it's fair to say that Tin Machine were not as loved as Mr Bowie's solo stuff, but it is unfair and a misrepresentation to say that the band was disliked. far from it. in terms of Da...Mr Bowie's record sales, for many years the debut record of the band was the fifth biggest selling one of his career.

but we are here to celebrate that special night. and, as a bonus, i am happy to show you off some images from that most wonderful of nights, and some video too.

the above image is a still off of a DVD of a bootleg video of the gig that a fellow fan very kindly sent on to me. it's a video that someone somehow managed to shoot from the balcony of the Newcastle Mayfair. to put things in perspective, this was 1991 - to get this meant someone smuggling in a massive sized VHS camera. thank you so very much, whoever did that.

where was i? ground level. off to the right of Da....Mr Bowie there, stood a couple of rows back from where Reeves Gabrels did his thing with the guitar.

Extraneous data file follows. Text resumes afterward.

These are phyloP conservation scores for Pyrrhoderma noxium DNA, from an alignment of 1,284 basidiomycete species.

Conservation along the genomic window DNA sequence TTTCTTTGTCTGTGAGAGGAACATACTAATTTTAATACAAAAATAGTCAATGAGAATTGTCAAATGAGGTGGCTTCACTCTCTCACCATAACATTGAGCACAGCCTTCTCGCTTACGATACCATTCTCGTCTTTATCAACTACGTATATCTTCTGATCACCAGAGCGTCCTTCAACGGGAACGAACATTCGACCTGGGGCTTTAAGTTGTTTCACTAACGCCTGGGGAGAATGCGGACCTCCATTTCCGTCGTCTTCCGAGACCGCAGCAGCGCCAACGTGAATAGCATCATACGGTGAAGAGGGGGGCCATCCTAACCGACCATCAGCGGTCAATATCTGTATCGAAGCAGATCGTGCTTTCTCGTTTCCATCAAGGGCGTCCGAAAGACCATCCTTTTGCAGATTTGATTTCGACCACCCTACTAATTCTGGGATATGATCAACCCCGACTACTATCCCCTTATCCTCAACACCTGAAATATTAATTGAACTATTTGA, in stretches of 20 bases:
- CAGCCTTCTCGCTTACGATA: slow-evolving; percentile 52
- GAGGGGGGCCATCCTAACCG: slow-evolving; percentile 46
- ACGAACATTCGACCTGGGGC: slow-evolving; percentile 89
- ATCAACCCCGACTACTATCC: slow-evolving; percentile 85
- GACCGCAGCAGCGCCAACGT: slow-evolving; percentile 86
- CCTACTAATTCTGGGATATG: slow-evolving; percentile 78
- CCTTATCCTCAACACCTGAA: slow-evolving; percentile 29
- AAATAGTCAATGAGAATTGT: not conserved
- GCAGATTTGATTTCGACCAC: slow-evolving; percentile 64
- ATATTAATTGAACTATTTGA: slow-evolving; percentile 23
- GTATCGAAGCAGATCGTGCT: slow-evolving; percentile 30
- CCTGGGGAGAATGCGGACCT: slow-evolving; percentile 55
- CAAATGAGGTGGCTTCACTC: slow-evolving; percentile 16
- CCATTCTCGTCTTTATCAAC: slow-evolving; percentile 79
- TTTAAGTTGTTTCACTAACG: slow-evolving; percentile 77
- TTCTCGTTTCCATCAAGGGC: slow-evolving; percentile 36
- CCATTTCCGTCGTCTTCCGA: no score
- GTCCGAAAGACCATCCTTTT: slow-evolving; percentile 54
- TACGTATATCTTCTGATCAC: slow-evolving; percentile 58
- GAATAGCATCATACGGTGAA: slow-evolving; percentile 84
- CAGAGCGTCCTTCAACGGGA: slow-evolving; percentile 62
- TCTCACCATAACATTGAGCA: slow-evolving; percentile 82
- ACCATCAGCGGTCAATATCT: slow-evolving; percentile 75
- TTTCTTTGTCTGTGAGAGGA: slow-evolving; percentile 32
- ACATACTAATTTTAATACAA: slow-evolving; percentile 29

i think i have kept the images in a chronological order here. that still is from the opening song of the gig, One Shot. it happens to be the opening song of the Tin Machine II album too. yes, every "mix tape" or "mix CD" of Tin Machine that i have done since does indeed start off with One Shot.

erm, what's that? it's a bottle of milk in our possession. as you can quite clearly see the "best before" date is November 5, so in my world this has become a bottle of "Tin Machine milk".

after One Shot i got the song that i so dearly hoped they would play, Bus Stop. it's off the first record, and it's a blast. clocking in at less than two minutes, it's a fastly thrashed out rock number with some witty, ingenious, insightful and all around wonderful lyrics.

speaking of witty, shall we do the "headline" thing for a few sections? sure.

"here's a man who needs no introduction"